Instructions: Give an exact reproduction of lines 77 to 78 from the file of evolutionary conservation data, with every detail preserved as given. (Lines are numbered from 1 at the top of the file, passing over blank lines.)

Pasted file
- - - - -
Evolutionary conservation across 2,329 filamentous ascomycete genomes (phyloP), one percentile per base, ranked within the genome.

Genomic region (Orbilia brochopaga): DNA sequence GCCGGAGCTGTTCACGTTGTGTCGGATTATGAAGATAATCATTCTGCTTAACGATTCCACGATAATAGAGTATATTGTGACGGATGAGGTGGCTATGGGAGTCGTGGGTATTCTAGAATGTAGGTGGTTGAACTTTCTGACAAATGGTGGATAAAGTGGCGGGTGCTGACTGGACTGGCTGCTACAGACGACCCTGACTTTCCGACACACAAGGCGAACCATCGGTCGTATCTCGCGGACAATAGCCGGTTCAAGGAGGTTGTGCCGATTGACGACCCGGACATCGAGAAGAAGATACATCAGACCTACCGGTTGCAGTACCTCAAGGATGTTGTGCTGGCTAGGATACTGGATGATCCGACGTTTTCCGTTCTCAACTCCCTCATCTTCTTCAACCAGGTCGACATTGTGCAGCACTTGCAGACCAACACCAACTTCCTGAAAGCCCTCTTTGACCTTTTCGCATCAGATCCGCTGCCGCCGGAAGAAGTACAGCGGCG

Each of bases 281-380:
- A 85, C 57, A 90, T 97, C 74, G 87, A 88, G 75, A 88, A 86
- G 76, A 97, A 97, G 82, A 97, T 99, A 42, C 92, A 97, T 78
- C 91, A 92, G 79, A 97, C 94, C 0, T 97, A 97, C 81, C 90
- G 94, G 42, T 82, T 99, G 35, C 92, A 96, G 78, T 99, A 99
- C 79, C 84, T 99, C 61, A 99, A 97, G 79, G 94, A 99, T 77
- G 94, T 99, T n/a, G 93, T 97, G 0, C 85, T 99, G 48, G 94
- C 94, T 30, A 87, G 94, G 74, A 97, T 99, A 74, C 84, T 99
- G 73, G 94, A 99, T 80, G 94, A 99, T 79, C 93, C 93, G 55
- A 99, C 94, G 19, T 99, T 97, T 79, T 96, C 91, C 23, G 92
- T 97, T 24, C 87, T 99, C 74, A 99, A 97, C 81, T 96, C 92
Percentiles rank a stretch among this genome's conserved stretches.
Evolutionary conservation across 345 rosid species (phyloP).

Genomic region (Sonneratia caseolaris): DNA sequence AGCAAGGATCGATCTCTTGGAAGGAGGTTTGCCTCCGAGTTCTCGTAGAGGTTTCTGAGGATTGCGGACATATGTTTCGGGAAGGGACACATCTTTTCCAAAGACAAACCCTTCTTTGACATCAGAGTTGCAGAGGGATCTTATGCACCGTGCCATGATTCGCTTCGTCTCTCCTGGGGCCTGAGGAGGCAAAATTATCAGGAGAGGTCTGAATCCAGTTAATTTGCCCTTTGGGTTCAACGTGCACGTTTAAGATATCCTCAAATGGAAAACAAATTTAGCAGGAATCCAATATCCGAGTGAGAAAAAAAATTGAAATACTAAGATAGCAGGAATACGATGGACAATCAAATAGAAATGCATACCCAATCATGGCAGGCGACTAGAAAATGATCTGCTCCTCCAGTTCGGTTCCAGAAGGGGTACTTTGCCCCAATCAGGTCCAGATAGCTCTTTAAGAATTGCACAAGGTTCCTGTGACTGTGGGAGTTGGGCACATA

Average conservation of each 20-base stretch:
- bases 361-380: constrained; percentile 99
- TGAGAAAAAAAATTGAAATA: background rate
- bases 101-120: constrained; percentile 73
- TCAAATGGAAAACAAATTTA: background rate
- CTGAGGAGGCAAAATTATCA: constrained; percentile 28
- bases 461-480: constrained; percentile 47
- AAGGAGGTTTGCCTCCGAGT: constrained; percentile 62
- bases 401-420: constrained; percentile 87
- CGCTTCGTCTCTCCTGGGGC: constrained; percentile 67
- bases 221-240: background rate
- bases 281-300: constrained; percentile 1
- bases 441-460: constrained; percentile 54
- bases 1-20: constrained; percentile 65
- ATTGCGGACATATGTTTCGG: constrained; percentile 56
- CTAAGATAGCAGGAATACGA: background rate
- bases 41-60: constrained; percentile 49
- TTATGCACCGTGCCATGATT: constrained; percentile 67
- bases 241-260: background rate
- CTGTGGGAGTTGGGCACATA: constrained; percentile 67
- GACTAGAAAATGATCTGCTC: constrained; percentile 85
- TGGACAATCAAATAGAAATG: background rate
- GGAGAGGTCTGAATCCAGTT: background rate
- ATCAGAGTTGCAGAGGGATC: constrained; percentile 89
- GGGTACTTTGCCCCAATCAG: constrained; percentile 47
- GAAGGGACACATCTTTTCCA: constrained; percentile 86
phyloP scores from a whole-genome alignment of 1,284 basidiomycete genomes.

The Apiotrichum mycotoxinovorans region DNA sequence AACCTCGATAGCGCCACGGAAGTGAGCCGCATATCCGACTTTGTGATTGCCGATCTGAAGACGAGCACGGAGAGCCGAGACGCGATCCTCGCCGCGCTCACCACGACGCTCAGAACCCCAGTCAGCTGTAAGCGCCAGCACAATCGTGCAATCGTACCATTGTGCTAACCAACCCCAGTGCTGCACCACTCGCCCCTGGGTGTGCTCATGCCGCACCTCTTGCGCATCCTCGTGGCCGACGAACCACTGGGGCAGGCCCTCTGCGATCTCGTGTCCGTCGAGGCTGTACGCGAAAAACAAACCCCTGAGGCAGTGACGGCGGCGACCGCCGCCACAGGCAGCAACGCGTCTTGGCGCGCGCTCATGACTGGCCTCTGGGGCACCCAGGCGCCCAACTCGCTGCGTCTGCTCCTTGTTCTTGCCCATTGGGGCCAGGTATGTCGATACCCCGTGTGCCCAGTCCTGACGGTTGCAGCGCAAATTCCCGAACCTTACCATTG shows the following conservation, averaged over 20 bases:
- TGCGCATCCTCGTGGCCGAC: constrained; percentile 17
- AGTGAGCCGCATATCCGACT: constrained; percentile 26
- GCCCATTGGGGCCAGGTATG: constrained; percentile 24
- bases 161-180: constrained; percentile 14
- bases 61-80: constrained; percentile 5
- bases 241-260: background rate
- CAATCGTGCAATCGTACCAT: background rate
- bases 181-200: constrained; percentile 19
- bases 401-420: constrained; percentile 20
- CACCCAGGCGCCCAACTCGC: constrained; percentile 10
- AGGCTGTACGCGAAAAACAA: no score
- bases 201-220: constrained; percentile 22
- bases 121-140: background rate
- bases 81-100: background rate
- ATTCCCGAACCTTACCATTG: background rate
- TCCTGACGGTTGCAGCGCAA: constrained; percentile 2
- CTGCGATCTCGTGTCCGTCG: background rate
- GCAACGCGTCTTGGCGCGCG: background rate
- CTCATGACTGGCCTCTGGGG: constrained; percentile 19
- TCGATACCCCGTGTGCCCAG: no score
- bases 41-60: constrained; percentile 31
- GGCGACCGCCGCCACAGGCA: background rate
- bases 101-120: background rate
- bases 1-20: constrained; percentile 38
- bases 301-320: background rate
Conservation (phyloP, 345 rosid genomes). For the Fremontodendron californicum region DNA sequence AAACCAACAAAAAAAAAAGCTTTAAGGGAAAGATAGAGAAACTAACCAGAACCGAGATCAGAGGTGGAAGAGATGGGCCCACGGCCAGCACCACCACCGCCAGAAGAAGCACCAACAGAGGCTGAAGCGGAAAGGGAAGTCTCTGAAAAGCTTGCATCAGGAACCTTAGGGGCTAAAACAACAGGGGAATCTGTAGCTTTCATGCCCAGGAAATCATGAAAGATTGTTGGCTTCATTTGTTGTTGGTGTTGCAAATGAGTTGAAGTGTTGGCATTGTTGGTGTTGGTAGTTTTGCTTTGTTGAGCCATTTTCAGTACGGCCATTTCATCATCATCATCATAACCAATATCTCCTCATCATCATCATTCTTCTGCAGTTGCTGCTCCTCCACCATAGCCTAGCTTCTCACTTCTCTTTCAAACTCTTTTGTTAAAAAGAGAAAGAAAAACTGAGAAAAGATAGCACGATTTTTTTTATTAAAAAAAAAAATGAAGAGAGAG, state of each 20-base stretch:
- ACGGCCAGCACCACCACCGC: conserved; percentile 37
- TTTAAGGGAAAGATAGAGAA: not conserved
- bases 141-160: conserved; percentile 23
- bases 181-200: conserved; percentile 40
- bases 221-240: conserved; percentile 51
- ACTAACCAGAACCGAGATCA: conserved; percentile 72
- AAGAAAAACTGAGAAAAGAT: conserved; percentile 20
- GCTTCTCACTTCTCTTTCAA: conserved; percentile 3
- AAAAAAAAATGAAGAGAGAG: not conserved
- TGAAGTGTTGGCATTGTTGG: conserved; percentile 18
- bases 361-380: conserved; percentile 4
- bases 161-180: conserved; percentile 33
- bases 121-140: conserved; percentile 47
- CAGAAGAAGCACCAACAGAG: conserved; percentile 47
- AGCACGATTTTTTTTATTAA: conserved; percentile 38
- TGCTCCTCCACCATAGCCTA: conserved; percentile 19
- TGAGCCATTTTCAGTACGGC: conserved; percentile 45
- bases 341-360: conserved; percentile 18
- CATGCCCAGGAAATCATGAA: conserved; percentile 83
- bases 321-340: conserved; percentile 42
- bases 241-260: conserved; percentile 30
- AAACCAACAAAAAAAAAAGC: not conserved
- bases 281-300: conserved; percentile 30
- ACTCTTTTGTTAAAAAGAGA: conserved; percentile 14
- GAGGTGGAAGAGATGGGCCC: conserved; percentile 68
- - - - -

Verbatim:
- AAGAAAAACTGAGAAAAGAT: conserved; percentile 20
- GCTTCTCACTTCTCTTTCAA: conserved; percentile 3